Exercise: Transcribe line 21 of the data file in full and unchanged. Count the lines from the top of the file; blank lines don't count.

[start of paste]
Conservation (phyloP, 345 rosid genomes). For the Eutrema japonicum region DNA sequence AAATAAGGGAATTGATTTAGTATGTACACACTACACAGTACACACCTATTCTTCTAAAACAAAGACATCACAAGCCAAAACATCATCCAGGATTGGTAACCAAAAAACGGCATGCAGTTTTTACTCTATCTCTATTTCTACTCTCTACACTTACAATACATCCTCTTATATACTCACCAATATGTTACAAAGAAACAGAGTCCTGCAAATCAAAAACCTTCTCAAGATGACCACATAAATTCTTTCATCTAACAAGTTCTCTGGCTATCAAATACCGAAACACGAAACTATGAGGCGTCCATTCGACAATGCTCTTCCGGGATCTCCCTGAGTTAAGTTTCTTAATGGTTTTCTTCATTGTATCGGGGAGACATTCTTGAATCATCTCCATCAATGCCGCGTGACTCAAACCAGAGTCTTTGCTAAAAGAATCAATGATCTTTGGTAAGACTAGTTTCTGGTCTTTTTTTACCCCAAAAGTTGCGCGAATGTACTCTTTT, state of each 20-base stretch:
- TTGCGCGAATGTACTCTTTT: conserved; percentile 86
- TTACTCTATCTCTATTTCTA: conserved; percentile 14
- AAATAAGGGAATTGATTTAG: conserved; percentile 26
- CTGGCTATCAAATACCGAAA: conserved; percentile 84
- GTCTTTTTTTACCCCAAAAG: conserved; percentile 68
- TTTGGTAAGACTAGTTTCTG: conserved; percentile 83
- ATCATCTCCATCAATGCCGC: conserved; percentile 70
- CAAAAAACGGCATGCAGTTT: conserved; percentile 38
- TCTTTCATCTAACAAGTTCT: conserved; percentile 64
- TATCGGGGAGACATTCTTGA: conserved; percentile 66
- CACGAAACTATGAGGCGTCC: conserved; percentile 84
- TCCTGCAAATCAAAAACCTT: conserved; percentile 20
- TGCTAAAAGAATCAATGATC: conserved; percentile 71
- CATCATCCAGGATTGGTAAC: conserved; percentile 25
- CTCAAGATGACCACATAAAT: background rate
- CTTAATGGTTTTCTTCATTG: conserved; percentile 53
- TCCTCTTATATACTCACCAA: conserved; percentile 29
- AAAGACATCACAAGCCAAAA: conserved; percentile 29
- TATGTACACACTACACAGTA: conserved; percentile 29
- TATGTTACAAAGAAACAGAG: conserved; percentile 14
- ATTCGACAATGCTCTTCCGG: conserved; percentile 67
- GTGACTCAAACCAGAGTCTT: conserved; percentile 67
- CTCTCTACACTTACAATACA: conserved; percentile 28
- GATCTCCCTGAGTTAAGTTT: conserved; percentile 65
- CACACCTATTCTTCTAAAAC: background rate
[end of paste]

- TATGTTACAAAGAAACAGAG: conserved; percentile 14